NIALA: We're on the inner edge of the eyeball. Now that I'm back at the back of the plane, it's a lot bumpier than it was up in front.
NIALA: And then… as we headed into our 5th pass into the eye - something went wrong.
JACK: We were going off to the northeast and doing a U-turn to come back into the center. And in the middle of the turn, in the middle of a fairly moderate precipitation and light turbulence, we had two different crew members who heard something underneath the airplane that was an unusual sound.
NIALA: That's Flight Director Jack Parrish again.
JACK: And anytime you hear anything that's unusual, you immediately take action to, uh, either minimize whatever might be going wrong or secure whatever might be coming loose in order to get the airplane out of that hurricane environment and safely back to, back to base.
NIALA: I asked Jack about the funding for these missions…and if he felt these crews needed more up-to-date equipment.
JACK:This airplane, we acquired it in 1976. So you get the idea of how long this airplane's been pounding through that kind of an environment, and we always take it out in the worst storms we can find because that's where the most valuable research is done. There are plans in the works in NOAA to replace these airplanes with up to four new C-130s. The biggest problem with the P-3 isn't really the age of this airplane. It's that the number of people who trained on P-3's that we can hire, and the number of spare parts to fix things that break on the airplane, those are becoming more and more limited every year.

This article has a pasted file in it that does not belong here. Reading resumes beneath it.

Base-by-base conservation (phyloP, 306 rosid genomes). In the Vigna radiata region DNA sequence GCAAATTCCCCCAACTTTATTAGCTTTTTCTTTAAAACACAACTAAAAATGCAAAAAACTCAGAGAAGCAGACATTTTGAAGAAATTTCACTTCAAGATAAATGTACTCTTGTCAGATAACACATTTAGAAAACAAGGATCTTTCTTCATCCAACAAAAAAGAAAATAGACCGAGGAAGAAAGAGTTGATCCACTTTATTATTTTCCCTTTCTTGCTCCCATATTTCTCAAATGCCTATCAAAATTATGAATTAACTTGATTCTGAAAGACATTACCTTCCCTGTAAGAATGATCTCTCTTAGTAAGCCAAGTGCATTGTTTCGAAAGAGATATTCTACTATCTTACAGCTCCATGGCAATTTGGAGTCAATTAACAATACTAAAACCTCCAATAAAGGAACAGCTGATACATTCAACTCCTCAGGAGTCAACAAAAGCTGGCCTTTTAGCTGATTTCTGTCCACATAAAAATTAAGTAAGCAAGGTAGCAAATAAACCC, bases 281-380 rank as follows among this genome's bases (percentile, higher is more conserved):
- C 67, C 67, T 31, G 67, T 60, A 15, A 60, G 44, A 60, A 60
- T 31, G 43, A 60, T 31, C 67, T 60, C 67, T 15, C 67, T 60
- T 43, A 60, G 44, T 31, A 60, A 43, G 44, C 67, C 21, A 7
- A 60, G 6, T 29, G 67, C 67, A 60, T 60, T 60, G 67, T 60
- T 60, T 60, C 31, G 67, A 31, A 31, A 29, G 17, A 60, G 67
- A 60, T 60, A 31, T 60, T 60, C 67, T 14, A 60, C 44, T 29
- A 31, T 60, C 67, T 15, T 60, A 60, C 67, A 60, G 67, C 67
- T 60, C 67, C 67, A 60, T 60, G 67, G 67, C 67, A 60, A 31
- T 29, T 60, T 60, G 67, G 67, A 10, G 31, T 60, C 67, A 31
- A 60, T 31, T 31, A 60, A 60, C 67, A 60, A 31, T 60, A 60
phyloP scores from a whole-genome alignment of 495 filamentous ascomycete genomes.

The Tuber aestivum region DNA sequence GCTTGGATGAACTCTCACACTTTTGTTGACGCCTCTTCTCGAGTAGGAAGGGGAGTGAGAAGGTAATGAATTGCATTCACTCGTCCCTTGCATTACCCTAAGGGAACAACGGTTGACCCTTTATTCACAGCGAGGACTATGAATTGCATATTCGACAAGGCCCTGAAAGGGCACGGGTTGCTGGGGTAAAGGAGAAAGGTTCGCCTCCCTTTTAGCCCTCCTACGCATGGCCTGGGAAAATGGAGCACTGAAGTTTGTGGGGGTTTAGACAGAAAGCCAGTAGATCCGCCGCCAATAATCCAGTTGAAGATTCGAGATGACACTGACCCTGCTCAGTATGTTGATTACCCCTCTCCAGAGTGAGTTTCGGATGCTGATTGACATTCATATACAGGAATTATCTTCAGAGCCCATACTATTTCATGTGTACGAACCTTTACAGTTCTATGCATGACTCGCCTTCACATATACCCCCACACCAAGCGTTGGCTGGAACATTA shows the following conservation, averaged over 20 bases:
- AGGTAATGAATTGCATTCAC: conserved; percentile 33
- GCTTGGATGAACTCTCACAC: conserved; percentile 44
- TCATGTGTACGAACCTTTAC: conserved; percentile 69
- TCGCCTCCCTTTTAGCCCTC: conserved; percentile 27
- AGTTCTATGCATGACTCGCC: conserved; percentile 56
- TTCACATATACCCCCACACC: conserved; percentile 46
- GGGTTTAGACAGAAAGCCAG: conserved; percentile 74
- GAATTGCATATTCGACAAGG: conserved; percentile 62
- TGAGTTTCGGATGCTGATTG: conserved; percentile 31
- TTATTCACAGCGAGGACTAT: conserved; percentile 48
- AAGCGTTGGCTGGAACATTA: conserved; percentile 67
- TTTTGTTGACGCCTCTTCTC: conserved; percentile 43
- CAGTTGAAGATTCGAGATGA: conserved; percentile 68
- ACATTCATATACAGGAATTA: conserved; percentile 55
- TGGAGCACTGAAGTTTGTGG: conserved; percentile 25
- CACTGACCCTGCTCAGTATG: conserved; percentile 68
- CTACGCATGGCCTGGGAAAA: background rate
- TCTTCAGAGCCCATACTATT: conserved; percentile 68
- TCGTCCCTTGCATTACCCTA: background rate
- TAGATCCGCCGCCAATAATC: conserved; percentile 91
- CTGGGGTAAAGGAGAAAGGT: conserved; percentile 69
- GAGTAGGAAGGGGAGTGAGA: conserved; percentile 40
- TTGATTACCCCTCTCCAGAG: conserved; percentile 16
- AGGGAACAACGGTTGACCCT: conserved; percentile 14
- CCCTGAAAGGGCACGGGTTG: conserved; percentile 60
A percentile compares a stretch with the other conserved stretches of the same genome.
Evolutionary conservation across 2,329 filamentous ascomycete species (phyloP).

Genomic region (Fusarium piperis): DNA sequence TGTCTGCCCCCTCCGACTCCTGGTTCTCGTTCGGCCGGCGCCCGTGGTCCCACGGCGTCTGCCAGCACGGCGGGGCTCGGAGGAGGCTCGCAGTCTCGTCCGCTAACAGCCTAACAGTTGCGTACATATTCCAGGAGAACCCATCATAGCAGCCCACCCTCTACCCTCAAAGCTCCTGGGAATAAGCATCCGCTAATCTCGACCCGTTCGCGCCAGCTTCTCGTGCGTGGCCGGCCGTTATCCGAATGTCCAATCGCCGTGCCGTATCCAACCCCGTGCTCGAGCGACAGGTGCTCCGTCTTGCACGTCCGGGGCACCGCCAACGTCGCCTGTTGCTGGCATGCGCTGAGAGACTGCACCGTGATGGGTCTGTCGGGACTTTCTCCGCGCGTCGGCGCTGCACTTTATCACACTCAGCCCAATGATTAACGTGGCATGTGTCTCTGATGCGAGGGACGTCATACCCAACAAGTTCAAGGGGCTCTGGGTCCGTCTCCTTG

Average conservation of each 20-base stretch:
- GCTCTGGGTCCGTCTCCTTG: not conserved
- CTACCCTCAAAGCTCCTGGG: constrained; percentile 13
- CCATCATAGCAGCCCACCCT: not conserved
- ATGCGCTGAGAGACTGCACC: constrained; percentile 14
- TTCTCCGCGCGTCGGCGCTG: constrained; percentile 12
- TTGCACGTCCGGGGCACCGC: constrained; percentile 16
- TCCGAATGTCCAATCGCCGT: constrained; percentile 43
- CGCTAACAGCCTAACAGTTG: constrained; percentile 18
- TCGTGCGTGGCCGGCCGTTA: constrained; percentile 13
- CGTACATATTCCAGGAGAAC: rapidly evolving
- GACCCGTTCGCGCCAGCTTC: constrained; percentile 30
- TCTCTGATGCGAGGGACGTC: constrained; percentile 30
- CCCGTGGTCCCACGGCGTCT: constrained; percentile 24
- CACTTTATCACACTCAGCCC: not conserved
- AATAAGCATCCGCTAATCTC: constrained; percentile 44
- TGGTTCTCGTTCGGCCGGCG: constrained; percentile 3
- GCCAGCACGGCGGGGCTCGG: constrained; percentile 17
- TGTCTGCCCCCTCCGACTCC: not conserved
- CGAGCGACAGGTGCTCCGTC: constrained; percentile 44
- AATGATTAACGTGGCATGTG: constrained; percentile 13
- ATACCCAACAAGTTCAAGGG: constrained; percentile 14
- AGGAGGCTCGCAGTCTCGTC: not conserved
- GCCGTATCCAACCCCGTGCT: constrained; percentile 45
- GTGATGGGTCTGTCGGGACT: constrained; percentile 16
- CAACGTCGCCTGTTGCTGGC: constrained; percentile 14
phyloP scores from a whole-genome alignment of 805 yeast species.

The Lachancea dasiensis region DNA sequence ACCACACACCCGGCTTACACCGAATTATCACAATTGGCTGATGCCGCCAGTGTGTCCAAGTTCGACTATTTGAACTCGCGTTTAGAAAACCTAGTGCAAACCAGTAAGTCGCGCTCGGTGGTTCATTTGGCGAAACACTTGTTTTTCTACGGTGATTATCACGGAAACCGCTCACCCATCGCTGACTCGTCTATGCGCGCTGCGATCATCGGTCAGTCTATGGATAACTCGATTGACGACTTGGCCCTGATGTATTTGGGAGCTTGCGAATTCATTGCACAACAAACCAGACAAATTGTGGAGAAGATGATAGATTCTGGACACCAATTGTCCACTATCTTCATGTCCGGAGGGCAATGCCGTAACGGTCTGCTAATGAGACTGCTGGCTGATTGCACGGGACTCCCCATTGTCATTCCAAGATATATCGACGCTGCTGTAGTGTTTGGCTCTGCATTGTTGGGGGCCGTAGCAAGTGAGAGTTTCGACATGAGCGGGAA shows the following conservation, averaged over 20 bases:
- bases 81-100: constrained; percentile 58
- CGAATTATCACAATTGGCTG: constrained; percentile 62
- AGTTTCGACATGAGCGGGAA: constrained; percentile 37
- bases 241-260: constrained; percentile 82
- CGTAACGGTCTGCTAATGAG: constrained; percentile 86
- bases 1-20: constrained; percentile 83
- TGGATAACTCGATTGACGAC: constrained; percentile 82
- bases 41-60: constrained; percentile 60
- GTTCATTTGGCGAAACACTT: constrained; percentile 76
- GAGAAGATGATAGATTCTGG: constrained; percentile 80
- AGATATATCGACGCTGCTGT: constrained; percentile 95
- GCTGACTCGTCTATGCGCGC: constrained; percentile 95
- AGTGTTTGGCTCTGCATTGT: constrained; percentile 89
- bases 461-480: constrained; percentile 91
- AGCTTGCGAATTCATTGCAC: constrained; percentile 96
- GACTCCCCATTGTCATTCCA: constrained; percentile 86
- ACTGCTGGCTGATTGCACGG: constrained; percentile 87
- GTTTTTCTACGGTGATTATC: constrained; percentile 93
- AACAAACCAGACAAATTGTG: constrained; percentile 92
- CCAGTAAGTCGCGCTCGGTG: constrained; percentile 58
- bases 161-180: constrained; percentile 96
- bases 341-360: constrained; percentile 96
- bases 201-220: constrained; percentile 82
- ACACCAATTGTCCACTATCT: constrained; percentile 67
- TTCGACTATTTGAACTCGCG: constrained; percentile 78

NIALA: Last year, the government authorized $318 million to buy one more of a new type of Hurricane Hunter. Here's why all this matters: the information gathered on flights like Kermit's is central to our hurricane forecasts that millions of people, especially along our coastlines, depend on. And the U.S. is the only country in the world that does such extensive scientific research from flights into hurricanes. NOAA operates multiple hurricane flights a day…so we'll keep learning more about the trajectory of hurricane lee over the course of this week. And of course, we'll have the latest updates on Lee at axios.com. Coming up: a new effort to monitor how AI affects civil rights.
AI and human rights
NIALA: Welcome back to Axios Today. I'm Niala Boodhoo. Tomorrow on Capitol Hill, lawmakers are privately meeting with some of the biggest names in tech, like Mark Zuckerburg, Elon Musk and Bill Gates, to gain insight about Artificial Intelligence. It's part of Senate Majority Leader Chuck Schumer's push to lay groundwork for AI regulation. But, generative AI is already expanding fast without any regulation, and it's fueling concerns – especially around bias. So some organizations are taking matters into their own hands. Axios' Russell Contreras is here with the big picture. Russ, the "Leadership Conference on Civil and Human Rights" is launching a center to monitor how AI affects civil rights. What's the goal with the center?
RUSSELL CONTRERAS: The center wants to assess how AI could affect civil rights and human rights, how it could either perpetuate or fight racism, and monitor what this new technology is doing in the growing concerns around antisemitism. The center was founded by the Leadership Conference on Civil and Human Rights. This is a coalition that's been around since the 1950s. Today, it has such members like the NAACP, Asian American, and LGBTQ plus organizations. They want this center to really dig in and monitor AI and come up with solutions and possible policies on how AI should be either created or looked at in the future.